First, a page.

…6 months later – how is your CSR? I’m in the same boat, so just curious about your progress. Mine has been hanging on for some more than the “3-6 months”. More like 1.5 years. Finally just in the past couple days, my ‘red ring’ when lights hit it just right, is all but gone. I’m trying to not get excited and jinx it (or scare it away. Ha.)
    I’ve read that treatment should be sought if it lasts longer than 6 months. Not one to enjoy confirmed bad news, I haven’t talked to my eye doc since diagnosed…but maybe with the disappearance of the grey blob, I’ll give a call and hear some good news…
    Happy weekend!

  3. jean says

    My son was diagnosed with CSR about 3 years ago. He is almost blind in one eye because of scaring from the bleeding and the other eye is also effected. I am looking now to see if anything is new in its care.

  4. says

    i had this problem, undiagnosed properly though, years ago in 1995. no meds were working to improve my vision. buck then I was a student, taking a social work course with extensive focus on stress – what high levels of cortisol could do to the organs. to my surprise long hours of fixed position of your body fells into category of putting your body on high stress, and it doesn’t matter if the environment when it happens is peaceful. fixed position of eyes or not much diversify movement is probably the cause. introducing frequent activities that forced my eyes to change focus to long-short-long-short and turn eyeballs into different directions like swimming and skiing helped. at least this is what i think it helped me to heal, after four months.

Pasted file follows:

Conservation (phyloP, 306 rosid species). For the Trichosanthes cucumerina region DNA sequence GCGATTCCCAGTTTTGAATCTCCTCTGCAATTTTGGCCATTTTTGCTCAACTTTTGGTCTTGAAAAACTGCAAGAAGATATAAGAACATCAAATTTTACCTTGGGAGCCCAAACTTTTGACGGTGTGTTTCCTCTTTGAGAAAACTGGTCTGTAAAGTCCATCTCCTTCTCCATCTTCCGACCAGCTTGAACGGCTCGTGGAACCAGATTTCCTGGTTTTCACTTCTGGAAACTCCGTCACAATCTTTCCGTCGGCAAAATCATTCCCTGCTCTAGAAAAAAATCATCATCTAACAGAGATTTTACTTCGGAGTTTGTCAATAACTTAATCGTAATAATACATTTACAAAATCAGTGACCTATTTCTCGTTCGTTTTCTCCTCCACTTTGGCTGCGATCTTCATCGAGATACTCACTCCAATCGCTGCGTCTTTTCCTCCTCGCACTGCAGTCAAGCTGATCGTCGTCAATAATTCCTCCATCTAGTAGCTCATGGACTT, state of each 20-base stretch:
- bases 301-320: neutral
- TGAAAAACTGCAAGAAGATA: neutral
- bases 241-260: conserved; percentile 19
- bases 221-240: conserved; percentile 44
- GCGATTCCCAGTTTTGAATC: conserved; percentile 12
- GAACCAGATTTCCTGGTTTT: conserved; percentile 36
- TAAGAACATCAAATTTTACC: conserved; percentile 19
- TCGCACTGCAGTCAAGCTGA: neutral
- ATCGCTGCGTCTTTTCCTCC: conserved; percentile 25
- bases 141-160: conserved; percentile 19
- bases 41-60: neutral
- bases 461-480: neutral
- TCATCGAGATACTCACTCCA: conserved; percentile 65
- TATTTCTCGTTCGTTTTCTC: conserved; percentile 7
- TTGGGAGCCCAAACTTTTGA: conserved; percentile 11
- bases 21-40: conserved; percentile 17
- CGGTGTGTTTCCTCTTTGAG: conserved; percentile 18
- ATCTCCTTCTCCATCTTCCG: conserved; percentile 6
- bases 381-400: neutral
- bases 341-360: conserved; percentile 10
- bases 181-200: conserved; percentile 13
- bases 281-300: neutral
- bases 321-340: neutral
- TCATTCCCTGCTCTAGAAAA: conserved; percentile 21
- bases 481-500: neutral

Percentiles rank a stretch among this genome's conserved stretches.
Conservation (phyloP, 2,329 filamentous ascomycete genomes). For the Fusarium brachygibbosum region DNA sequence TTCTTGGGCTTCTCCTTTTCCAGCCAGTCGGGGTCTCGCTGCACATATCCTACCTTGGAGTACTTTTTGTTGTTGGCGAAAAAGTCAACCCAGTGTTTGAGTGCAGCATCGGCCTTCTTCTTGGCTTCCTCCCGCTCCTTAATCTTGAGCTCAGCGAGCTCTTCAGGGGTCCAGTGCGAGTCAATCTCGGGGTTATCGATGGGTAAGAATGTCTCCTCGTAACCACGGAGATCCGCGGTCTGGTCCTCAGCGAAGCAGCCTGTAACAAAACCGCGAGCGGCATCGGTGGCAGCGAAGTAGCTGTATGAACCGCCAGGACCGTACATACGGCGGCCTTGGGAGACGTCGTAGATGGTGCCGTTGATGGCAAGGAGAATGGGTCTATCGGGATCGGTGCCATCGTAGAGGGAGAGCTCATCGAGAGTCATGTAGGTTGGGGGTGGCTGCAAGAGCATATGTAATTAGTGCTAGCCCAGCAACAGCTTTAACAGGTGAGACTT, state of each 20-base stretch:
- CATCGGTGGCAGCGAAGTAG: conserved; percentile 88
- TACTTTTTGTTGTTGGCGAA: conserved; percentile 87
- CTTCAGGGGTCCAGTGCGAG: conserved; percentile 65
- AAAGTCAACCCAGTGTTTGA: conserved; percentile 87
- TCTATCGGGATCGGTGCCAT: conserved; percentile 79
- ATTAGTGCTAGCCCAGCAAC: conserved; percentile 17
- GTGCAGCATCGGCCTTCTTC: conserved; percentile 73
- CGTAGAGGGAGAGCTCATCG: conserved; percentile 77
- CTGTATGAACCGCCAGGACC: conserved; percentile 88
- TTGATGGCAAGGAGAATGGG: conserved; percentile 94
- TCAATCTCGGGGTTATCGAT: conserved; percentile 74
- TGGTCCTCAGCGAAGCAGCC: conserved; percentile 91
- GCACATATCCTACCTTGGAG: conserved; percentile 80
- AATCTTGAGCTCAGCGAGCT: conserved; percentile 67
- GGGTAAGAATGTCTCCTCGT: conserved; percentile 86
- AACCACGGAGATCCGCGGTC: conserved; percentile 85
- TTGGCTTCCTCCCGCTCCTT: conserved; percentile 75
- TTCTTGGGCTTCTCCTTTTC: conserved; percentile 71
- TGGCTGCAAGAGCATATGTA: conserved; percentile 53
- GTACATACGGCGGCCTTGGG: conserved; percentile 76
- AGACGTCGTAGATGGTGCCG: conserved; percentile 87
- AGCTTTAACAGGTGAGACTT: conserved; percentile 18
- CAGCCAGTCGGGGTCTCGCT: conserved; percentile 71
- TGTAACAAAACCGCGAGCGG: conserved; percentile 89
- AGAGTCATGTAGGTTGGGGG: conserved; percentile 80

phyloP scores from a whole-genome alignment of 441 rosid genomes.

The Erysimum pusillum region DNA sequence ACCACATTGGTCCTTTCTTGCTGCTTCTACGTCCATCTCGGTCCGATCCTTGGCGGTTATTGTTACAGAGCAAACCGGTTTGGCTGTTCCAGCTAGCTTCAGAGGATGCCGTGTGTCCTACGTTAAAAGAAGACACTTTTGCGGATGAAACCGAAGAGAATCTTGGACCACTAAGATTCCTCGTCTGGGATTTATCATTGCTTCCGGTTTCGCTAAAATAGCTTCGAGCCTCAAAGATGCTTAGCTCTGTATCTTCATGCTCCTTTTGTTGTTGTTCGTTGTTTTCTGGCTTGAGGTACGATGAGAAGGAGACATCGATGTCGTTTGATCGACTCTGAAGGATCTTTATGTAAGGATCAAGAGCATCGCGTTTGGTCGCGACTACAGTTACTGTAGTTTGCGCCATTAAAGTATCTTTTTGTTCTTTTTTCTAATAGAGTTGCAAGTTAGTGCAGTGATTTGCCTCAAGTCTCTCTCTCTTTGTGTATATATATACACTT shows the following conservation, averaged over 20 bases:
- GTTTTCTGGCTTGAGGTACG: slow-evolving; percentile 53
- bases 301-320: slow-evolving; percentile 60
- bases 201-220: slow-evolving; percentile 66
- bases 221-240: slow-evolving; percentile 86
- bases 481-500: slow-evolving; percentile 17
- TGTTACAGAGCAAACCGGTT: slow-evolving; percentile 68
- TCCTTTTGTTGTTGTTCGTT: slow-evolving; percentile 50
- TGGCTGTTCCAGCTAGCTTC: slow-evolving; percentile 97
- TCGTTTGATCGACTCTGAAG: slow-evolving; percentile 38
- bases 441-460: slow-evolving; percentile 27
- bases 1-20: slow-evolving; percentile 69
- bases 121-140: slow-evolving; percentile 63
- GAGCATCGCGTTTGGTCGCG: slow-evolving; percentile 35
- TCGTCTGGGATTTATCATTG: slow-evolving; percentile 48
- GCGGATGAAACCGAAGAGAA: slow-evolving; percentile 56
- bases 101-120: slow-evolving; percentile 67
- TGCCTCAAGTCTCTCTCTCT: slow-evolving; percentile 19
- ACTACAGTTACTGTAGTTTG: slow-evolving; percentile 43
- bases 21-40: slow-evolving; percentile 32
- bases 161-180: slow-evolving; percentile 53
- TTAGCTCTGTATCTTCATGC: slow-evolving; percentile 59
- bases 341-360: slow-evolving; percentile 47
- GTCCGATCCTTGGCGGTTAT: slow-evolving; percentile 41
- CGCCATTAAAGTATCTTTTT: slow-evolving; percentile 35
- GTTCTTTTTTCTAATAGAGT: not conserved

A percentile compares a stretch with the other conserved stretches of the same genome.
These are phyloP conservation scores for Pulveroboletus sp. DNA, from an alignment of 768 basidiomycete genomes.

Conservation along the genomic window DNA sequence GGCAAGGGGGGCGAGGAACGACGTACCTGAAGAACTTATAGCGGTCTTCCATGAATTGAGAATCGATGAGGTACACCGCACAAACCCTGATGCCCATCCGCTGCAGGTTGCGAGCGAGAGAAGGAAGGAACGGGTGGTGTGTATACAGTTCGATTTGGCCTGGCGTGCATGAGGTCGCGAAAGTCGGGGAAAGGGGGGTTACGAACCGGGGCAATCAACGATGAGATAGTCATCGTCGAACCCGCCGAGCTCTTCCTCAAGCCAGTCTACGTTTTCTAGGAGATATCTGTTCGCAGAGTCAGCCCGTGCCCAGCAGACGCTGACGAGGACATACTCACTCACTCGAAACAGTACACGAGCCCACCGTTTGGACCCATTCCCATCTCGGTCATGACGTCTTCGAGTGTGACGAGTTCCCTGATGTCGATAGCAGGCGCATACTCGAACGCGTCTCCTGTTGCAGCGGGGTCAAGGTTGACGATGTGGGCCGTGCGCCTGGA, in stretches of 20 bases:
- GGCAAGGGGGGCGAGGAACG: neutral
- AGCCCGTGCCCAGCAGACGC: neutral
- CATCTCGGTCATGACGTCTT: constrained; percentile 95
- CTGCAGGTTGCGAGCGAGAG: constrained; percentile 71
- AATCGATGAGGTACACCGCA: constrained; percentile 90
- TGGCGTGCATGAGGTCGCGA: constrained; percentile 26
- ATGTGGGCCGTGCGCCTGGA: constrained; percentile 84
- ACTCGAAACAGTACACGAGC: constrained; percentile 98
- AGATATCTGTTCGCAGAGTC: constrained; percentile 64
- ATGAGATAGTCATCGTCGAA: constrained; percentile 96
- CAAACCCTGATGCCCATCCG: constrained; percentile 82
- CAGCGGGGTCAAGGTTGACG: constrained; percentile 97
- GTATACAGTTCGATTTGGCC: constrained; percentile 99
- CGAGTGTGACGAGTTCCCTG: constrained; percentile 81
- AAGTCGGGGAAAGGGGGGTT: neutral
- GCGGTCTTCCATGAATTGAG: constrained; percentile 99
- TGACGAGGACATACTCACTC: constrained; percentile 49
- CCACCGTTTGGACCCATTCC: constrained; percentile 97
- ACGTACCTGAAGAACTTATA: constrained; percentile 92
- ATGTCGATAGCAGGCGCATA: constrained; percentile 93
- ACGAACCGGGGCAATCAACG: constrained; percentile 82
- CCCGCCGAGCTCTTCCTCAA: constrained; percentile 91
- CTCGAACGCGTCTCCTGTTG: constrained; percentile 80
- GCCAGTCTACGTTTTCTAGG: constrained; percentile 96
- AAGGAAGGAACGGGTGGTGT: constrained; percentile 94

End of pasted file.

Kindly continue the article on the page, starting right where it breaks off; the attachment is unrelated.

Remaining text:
there is no harm to try it, hope it helps somebody. sending best vibes!

    • Todd Harris says

      Marzzzena – Thanks for your suggestion! It makes sense to me.

      CSR is such a “black box”. It’s always good to hear what has worked for people and sadly, what hasn’t.